Harvard Medical School: Greater cardio fitness linked to longer life in older adults
It's well established that aerobic exercise improves health, but a new study suggests that better cardio fitness leads to a longer life, and that the benefit may help older adults the most. The results were published online Oct. 19, 2018, by JAMA Network Open.
The Journal of the American Medical Association conducted a study and Harvard Medical School posted this article.
In the study, more than 120,000 people (59% of them men) underwent exercise treadmill testing periodically over 14 years. The researchers found that increased cardio fitness levels were directly associated with longer lives, and that people with the highest aerobic fitness levels lived the longest, especially among those over age 70.
The participants first underwent stress tests and were then classified into five groups based on their current fitness level: elite, high, above average, below average, and low. Elite performers, defined as the top 2.5% in their age group, had aerobic fitness levels comparable to endurance athletes.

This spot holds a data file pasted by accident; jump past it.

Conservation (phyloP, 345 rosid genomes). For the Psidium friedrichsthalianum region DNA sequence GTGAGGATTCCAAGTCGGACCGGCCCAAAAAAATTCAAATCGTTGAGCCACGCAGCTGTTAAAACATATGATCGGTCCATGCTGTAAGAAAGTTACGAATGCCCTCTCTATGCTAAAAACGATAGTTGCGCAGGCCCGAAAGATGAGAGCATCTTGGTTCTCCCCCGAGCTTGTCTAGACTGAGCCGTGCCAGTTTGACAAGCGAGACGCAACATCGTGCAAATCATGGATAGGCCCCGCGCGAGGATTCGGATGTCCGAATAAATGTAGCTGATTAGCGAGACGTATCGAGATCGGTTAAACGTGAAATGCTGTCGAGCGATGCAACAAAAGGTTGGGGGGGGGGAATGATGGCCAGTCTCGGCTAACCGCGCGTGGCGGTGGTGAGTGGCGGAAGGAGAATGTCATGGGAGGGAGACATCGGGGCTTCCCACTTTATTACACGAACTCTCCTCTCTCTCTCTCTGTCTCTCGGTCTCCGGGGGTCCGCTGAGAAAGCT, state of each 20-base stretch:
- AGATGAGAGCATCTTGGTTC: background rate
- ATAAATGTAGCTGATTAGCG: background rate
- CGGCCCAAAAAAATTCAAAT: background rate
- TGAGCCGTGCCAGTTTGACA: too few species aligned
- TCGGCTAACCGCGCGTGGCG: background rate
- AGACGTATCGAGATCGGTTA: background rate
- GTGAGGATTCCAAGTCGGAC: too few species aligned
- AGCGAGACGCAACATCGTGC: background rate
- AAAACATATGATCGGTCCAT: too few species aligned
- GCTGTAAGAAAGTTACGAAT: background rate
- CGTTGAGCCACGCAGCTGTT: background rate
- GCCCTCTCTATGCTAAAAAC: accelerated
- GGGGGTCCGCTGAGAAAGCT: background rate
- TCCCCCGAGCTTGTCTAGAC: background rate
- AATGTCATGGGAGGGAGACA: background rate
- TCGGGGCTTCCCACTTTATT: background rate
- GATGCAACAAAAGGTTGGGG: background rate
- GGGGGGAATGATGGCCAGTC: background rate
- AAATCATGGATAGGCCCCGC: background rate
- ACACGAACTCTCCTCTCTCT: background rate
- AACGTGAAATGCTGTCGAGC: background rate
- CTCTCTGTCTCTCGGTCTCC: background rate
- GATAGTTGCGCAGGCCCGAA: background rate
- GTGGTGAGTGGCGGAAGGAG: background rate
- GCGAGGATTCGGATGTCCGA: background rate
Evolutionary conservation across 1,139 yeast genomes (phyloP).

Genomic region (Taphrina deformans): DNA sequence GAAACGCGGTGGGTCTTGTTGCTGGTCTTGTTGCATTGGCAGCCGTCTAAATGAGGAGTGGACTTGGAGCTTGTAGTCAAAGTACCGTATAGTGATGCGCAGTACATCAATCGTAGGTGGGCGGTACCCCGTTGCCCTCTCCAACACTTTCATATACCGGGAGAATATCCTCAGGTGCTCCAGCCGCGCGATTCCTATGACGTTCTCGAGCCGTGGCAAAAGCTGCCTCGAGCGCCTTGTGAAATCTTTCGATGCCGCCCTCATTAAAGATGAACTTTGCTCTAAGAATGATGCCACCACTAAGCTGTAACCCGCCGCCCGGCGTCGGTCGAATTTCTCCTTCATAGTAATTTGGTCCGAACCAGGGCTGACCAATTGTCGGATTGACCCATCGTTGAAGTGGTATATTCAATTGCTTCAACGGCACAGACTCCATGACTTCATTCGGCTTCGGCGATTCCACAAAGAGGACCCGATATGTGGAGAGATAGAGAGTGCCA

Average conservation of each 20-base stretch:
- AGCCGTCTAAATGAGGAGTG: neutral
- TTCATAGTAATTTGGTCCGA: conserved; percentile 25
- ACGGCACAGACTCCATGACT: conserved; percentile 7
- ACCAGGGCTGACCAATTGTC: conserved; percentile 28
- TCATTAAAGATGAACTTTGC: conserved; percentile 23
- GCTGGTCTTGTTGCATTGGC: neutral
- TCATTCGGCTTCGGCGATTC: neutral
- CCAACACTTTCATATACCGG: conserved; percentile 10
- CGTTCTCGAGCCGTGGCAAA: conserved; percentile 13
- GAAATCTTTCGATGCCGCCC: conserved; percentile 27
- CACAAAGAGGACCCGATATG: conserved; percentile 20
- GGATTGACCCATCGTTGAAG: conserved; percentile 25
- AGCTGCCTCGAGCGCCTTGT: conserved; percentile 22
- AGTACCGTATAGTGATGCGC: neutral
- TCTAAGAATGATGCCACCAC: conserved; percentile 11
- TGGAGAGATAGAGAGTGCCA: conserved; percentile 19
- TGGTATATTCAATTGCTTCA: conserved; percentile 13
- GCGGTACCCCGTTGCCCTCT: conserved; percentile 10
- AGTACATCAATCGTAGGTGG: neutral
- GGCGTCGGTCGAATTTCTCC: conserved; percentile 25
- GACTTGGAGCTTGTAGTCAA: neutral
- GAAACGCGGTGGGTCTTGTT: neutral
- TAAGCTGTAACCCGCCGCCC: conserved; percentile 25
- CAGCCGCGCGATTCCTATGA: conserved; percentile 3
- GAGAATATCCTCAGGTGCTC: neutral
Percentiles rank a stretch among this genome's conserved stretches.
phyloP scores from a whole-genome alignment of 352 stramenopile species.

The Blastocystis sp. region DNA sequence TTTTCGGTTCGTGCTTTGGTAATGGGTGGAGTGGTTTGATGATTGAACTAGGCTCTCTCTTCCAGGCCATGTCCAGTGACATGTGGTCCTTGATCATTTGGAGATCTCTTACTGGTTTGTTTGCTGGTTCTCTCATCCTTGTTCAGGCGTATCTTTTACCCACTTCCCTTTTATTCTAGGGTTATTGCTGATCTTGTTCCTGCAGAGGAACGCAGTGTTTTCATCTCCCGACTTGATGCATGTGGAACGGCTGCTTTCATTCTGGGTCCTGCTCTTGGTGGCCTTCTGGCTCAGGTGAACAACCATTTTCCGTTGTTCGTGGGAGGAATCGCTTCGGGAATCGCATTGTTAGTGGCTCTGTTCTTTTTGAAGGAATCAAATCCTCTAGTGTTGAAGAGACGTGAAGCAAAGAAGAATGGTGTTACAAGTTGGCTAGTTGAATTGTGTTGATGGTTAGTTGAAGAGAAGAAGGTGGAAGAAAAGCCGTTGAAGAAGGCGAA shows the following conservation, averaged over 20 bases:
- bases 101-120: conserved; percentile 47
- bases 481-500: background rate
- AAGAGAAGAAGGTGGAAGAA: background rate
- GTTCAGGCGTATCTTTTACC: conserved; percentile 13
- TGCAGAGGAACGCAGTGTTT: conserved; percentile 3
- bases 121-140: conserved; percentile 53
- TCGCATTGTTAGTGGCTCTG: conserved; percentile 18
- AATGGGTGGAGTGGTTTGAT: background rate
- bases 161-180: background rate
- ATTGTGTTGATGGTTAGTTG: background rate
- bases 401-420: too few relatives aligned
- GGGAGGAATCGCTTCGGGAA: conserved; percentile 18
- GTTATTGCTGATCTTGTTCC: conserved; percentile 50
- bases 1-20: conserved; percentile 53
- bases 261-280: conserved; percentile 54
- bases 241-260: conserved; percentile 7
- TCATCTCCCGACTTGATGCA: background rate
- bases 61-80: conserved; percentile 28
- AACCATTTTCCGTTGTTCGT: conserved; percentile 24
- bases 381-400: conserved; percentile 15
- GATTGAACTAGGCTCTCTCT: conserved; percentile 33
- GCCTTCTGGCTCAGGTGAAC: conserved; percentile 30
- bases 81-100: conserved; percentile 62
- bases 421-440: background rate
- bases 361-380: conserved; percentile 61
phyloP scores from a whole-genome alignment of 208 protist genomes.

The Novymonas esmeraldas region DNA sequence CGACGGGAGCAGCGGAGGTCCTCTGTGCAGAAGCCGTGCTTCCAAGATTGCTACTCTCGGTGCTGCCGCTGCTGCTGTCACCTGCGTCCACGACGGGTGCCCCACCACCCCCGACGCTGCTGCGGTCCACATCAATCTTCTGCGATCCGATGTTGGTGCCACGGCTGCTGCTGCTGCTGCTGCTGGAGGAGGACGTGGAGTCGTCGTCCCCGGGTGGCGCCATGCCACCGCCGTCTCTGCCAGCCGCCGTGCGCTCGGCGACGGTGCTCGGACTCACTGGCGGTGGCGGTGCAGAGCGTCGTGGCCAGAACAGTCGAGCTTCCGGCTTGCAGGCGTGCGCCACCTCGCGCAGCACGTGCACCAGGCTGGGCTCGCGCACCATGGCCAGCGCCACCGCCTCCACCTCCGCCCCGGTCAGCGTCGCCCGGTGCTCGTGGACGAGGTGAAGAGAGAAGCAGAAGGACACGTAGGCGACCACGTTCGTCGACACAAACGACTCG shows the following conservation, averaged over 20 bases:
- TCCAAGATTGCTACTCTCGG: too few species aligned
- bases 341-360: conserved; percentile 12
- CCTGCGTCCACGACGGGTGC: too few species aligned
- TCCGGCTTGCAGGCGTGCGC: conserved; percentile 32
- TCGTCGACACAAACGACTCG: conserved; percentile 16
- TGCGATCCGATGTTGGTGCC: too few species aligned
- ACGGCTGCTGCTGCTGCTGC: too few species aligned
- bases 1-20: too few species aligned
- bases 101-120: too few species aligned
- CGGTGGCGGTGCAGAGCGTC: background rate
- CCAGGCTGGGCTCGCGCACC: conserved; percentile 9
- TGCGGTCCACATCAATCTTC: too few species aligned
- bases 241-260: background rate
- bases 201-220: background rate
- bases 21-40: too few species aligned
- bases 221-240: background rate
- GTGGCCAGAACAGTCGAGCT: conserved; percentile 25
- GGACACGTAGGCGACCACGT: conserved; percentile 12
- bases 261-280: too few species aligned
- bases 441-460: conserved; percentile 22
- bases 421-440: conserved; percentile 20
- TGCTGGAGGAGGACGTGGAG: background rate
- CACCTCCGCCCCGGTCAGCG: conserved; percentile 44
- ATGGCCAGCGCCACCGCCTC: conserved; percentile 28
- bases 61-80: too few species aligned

When all the subgroups were analyzed by age, the association between higher aerobic fitness and longevity was observed in all age groups, but the benefit was greatest in people older than age 70. The researchers speculated this was most likely because the people were already fit and continued to commit to their fitness as they aged. They added that although it may be tougher to work on cardio fitness in older age, the payoff appears to be well worth it.
This article is from the Harvard Medical School in the Harvard Men's Health Watch in Feb 2019.
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